A Piece of My Soul (The Anthology of Gospel)
Christ Universal Temple, Chicago
May 24 and 25, 2013
A Piece of My Soul opened as a musical and ended as church. The show had a two-day revival at Chicago’s spacious Christ Universal Temple.
Evoking Jackie Taylor’s Black Ensemble Theater presentations in its uncomplicated premise, wholesome entertainment value, and eagerness to educate, Rodney Lewis’s stage musical, subtitled The Anthology of Gospel, is a history lesson wrapped in spiritual and gospel songs.
In episodic format, the talented ensemble told the story of the African American people. From chattel slavery and the Pentecostal Azusa movement to the 1960s civil rights era and southern church burnings of the 1990s, the show demonstrated how the sacred song’s ability to uplift and encourage never changed, even when its melodies and arrangements did.
A Piece of My Soul debuted more than 13 years ago at Chicago’s Victory Gardens Theater—this reviewer was present for one of those initial performances—and is being reprised, as Lewis explained to the audience, in the city that gave it birth. Its production at Christ Universal Temple was also symbolic: Rev. Dr. Johnnie Colemon’s church was the first large venue the musical played in its early days.
Vickie Winans was the show’s special guest, closing each act. Equal parts singer, comedienne, and self-proclaimed entrepreneurial “hustler”—during her songs, she tossed her branded bracelets to the audience like it was Mardi Gras—Winans has a keen sense of comedic timing and a natural chemistry with her audience, interacting with them like a friend over coffee.
The ensemble cast poured so much energy into the music that by the conclusion, they were nearly as overcome in the spirit as many of the audience members. Hands waved in the air and shouts of “Amen” and “Hallelujah” accompanied Faith Howard’s musical tribute to the late Albertina Walker. Near the conclusion, when the cast formed into a choir, which it did several times during the program, and rendered Richard Smallwood’s “Total Praise,” audience members rose to their feet.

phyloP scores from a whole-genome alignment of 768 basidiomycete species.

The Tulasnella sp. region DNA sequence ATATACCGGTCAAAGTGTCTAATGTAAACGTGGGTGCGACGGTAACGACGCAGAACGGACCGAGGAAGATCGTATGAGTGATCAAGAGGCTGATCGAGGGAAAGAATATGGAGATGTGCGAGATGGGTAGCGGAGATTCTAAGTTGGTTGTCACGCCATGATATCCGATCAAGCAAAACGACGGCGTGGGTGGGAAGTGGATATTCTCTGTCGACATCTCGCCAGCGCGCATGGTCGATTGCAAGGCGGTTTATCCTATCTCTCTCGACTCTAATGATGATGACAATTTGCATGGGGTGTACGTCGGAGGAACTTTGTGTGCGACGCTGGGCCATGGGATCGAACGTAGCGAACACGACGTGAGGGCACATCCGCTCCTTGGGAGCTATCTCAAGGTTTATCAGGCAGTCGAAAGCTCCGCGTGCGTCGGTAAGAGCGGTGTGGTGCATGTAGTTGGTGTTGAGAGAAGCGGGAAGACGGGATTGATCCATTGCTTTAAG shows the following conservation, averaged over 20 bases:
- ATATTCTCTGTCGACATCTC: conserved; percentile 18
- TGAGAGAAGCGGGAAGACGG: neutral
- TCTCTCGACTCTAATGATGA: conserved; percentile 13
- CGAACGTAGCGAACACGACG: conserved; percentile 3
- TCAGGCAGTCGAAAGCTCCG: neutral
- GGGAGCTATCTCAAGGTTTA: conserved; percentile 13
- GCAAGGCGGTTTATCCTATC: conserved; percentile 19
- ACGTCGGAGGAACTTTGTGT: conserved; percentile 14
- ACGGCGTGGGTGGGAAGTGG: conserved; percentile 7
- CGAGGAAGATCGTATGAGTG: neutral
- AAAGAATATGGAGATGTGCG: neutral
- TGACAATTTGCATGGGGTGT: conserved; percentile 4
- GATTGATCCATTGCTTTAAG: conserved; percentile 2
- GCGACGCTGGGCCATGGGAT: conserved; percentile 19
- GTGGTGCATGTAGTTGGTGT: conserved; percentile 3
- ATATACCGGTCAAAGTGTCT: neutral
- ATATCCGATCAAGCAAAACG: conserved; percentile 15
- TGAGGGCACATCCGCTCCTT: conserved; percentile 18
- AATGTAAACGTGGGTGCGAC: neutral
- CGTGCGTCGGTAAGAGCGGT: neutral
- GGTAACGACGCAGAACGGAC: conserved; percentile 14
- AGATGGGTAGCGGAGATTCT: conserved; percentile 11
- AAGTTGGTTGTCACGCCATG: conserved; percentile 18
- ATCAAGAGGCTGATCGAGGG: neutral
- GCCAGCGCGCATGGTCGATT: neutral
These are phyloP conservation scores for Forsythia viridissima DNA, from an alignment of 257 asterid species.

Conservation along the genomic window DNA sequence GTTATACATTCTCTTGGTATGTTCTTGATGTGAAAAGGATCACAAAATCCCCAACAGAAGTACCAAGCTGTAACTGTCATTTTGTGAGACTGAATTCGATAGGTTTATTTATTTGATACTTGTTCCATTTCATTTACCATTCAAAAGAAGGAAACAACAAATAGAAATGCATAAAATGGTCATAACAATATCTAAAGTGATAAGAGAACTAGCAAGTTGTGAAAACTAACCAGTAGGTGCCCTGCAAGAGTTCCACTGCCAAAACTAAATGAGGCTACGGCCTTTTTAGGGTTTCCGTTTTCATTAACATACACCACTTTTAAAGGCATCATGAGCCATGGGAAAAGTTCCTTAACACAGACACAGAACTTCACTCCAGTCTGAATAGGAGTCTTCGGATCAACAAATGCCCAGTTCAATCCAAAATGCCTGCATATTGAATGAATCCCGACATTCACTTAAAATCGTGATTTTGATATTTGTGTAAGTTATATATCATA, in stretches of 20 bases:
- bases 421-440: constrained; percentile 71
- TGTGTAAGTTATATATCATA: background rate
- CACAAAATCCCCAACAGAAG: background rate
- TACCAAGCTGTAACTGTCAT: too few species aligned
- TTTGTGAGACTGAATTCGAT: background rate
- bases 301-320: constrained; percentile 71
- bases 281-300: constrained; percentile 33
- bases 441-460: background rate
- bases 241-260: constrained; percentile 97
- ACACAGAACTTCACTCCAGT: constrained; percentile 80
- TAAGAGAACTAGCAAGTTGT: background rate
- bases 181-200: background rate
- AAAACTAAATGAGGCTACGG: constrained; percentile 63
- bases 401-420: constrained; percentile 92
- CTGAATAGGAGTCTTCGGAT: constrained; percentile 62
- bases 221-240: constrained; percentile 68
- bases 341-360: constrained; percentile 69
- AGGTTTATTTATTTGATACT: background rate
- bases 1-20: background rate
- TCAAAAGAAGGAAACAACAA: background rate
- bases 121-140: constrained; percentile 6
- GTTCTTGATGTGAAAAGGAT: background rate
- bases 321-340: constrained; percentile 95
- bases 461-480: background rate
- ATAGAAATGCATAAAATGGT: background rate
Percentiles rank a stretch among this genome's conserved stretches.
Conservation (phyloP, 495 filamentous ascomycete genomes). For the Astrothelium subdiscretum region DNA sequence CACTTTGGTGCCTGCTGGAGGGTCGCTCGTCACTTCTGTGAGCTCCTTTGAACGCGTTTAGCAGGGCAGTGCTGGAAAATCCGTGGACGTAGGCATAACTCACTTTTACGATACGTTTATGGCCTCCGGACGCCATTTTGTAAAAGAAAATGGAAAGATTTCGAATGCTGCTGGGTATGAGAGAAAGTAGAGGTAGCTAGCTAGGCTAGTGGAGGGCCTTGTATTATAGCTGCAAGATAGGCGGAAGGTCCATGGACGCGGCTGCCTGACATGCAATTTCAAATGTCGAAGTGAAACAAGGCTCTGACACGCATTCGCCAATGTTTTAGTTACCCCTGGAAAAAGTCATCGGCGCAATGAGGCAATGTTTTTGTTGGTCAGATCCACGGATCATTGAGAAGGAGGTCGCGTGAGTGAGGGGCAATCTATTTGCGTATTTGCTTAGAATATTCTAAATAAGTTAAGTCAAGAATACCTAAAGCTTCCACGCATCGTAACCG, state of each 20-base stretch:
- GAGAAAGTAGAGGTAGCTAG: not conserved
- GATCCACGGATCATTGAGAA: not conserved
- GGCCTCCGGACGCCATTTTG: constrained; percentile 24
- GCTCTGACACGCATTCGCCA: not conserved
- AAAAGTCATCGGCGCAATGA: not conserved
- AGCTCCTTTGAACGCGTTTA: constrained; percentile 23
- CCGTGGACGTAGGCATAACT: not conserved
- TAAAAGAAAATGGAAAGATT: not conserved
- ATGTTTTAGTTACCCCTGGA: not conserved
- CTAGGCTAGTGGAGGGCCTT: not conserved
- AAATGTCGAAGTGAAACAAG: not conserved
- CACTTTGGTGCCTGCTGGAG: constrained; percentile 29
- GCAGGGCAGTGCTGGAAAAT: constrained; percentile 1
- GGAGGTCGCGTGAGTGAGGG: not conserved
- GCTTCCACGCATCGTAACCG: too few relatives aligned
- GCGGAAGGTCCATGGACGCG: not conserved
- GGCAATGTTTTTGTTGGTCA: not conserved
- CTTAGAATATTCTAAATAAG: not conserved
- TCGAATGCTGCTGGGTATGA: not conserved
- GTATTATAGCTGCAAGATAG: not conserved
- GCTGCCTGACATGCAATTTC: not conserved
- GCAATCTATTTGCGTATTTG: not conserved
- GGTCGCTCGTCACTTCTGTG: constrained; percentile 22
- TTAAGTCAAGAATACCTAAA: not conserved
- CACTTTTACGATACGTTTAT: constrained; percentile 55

While the musical celebrates gospel pioneers such as Thomas A. Dorsey, Sallie Martin, the Barrett Sisters, and Albertina Walker, Mahalia Jackson is referenced only in a brief recorded snippet of “Move On Up A Little Higher.” Roberta Martin, Sister Rosetta Tharpe, and James Cleveland, three other towering figures, are not mentioned at all.
That did not appear to matter to the audience. Attendees sang zestfully along, like a congregation, with the mass of familiar songs, such as “Victory Is Mine,” “I Can Go to God in Prayer,” and Winans’ cover of Calvin White’s classic “As Long As I Got Jesus.” By the end of the performance, the cast could have held a successful altar call.
A Piece of My Soul is good, old-fashioned, interactive entertainment with a side order of history that one does not have to be Christian to enjoy thoroughly.
Bob Marovich is a gospel music historian, radio announcer and author. His “Gospel Memories” radio program of vintage black gospel music and artist interviews airs live first Sundays from 3 a.m. to 7:30 a.m. on Chicago’s WLUW 88.7 FM, and streams live at the station’s website. Snippets of recent broadcasts can be heard online at the Gospel Memories Radio Show. Bob is also founder and editor of The Black Gospel Blog.